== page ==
Joe Burrow is the latest, yes. But their was another that came before him.
He was was arguably the greatest impact player LSU ever had, a weapon that seemed to be everywhere on the field, that seemed to strike just when his team needed it.
His alter-ego, the Honey Badger. His name, Tyrann Mathieu.
He was the juggernaut on a juggernaut of a 2011 team that came just one victory and a politics-less college football landscape from running away with LSU’s third national title in nine seasons.
Now, eight years after he played his final game at LSU, he is promoting the latest legend, the latest head-spinning weapon, to wear the purple and gold.
Mathieu got into trouble after a sophomore campaign in which he was invited to New York as one of the Heisman Trophy finalists. Had he played that third year at LSU in 2012, what great things might have happened. The Tigers would have certainly been in the national title hunt again, and Mathieu could have cemented his legacy as an all-time Tiger great with even more highlight reel plays. And perhaps even the Heisman.
Still, he took that season off and got his life together. He has not only flourished in the NFL, but is more importantly an inspiration for kids to look up to.
He has won at life it seems. And now he’s showing his support for a fellow Tiger to win the most coveted award in sports.
Joe Burrow is looking to become LSU’s second Heisman Trophy winner. The late Billy Cannon won the award in 1959, a year after LSU’s first national championship, the 1958 season when Cannon finished third in the Heisman voting.
Former running back Jerry Stovall placed second for the trophy in 1962. Ten years later, Bert Jones became the highest ranking LSU quarterback for the award when he placed fourth.
Come Saturday night, fourth will no longer be first.
Burrow, who earlier tonight was named the Walter Camp Player of the Year and the winner of the Davey O’Brien Award for the nation’s top quarterback, has overhauled the LSU record books this season, establishing school records for passing yards (4,715), passing TDs (48), passing yards per game (362.7), completions (342), total offense (5,004) and total offense per game (384.9).
When he was invited to New York, a surprise to no one, Burrow became LSU’s second “Heisman finalist” since the organization began recognizing finalists in 1982. The first to earn those honors?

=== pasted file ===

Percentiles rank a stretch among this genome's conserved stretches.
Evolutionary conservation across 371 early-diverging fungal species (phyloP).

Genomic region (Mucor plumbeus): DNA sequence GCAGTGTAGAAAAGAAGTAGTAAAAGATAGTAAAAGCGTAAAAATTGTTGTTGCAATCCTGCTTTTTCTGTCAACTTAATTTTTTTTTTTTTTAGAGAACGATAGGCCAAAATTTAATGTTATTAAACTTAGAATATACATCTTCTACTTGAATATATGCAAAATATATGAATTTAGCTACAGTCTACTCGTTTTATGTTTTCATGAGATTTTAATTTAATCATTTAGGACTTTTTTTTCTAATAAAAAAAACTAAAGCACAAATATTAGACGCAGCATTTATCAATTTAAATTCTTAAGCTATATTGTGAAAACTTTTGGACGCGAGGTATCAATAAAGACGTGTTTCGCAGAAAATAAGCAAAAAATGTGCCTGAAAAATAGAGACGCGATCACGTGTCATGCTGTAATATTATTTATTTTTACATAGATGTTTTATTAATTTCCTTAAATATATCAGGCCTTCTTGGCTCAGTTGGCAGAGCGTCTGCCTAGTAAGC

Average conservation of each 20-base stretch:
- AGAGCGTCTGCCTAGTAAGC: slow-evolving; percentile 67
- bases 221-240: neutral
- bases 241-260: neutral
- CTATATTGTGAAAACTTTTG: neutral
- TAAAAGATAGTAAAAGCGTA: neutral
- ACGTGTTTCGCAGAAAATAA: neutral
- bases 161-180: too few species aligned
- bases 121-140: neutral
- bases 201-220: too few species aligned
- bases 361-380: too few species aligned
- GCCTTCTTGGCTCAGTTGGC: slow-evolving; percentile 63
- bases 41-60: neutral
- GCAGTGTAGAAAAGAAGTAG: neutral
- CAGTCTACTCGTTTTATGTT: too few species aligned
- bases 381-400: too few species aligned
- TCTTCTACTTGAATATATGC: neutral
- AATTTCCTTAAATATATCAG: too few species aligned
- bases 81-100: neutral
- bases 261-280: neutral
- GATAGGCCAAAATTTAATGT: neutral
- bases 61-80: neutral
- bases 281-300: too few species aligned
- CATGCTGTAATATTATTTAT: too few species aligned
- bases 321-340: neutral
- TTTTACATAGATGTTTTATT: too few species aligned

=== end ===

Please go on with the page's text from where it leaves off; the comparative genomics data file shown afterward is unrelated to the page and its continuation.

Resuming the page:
Defensive back and punt returner, Tyrann Mathieu.
It is fitting that LSU should join these two Tiger greats in the latest in a series of epic videos put out by the university.
LSU’s Top 10 Highest Heisman Trophy Finishes
1st – 1959 Billy Cannon, halfback (1,929 points)
2nd – 1962 Jerry Stovall, halfback (618 points) – lost by 79 points
3rd – 1958 Billy Cannon, halfback (975 points)
4th – 1972 Bert Jones, quarterback (351 points)
5th – 2011 Tyrann Mathieu, safety (327 points)
5th – 1978 Charles Alexander, running back (282 points)
6th – 2015 Leonard Fournette, running Back (110 points)
9th – 1977 Charles Alexander, running back (54 points)
9th – 2007 Glenn Dorsey, defensive tackle (30 points)
It looks as though Mr Glenn Dorsey will be getting bumped out of the top 10 on Saturday night.
“I’ve been told I wasn’t good enough since recruiting,” said Burrow. “If you’re a hard worker, people are going to respect you and that’s all I try to bring to the table.”
Mathieu was that man as well, that diminutive player people doubted. He had to earn his respect. Now he’s an all-time great.
And so is No. 9. The only question Saturday night will be if he can break yet another record–for biggest Heisman landslide in the award’s illustrious history.
Welcome to the club, Joe.
Writer Jeff LeJeune has an M.A. in English, is a high school and college instructor, and is a former college athlete. In addition to his writing work for The Hayride, he is a ghostwriter, editor, and novelist. His website is www.jefflejeune.net.